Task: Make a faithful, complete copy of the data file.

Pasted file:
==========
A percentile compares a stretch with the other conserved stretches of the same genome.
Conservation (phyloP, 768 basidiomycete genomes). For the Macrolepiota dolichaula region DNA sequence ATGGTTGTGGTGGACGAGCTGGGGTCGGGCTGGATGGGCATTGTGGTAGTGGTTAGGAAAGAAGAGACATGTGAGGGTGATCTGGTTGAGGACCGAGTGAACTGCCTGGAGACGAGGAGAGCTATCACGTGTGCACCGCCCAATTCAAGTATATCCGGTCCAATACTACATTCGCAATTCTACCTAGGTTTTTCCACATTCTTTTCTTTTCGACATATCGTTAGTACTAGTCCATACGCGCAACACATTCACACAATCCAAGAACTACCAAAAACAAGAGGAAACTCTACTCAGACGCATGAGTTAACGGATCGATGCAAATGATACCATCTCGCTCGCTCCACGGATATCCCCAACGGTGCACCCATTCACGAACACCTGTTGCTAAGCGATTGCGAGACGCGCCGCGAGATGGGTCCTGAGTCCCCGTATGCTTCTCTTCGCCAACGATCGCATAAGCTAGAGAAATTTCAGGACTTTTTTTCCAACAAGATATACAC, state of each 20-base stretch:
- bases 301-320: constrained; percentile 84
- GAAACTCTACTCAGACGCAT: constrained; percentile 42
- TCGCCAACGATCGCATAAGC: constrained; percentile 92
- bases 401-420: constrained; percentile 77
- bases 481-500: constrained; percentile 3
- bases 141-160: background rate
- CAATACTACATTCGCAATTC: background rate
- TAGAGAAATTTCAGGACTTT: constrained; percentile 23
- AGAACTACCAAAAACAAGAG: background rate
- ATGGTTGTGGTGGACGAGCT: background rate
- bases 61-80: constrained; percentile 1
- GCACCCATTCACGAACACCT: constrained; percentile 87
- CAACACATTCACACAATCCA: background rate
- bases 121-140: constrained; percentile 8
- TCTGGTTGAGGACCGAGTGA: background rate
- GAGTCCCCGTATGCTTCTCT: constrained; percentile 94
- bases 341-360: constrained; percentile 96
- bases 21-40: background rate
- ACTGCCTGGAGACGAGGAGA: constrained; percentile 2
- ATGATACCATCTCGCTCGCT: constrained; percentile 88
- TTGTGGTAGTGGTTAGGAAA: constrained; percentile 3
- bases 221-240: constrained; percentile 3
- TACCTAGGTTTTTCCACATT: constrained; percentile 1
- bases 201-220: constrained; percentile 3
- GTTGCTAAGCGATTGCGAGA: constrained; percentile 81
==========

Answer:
A percentile compares a stretch with the other conserved stretches of the same genome.
Conservation (phyloP, 768 basidiomycete genomes). For the Macrolepiota dolichaula region DNA sequence ATGGTTGTGGTGGACGAGCTGGGGTCGGGCTGGATGGGCATTGTGGTAGTGGTTAGGAAAGAAGAGACATGTGAGGGTGATCTGGTTGAGGACCGAGTGAACTGCCTGGAGACGAGGAGAGCTATCACGTGTGCACCGCCCAATTCAAGTATATCCGGTCCAATACTACATTCGCAATTCTACCTAGGTTTTTCCACATTCTTTTCTTTTCGACATATCGTTAGTACTAGTCCATACGCGCAACACATTCACACAATCCAAGAACTACCAAAAACAAGAGGAAACTCTACTCAGACGCATGAGTTAACGGATCGATGCAAATGATACCATCTCGCTCGCTCCACGGATATCCCCAACGGTGCACCCATTCACGAACACCTGTTGCTAAGCGATTGCGAGACGCGCCGCGAGATGGGTCCTGAGTCCCCGTATGCTTCTCTTCGCCAACGATCGCATAAGCTAGAGAAATTTCAGGACTTTTTTTCCAACAAGATATACAC, state of each 20-base stretch:
- bases 301-320: constrained; percentile 84
- GAAACTCTACTCAGACGCAT: constrained; percentile 42
- TCGCCAACGATCGCATAAGC: constrained; percentile 92
- bases 401-420: constrained; percentile 77
- bases 481-500: constrained; percentile 3
- bases 141-160: background rate
- CAATACTACATTCGCAATTC: background rate
- TAGAGAAATTTCAGGACTTT: constrained; percentile 23
- AGAACTACCAAAAACAAGAG: background rate
- ATGGTTGTGGTGGACGAGCT: background rate
- bases 61-80: constrained; percentile 1
- GCACCCATTCACGAACACCT: constrained; percentile 87
- CAACACATTCACACAATCCA: background rate
- bases 121-140: constrained; percentile 8
- TCTGGTTGAGGACCGAGTGA: background rate
- GAGTCCCCGTATGCTTCTCT: constrained; percentile 94
- bases 341-360: constrained; percentile 96
- bases 21-40: background rate
- ACTGCCTGGAGACGAGGAGA: constrained; percentile 2
- ATGATACCATCTCGCTCGCT: constrained; percentile 88
- TTGTGGTAGTGGTTAGGAAA: constrained; percentile 3
- bases 221-240: constrained; percentile 3
- TACCTAGGTTTTTCCACATT: constrained; percentile 1
- bases 201-220: constrained; percentile 3
- GTTGCTAAGCGATTGCGAGA: constrained; percentile 81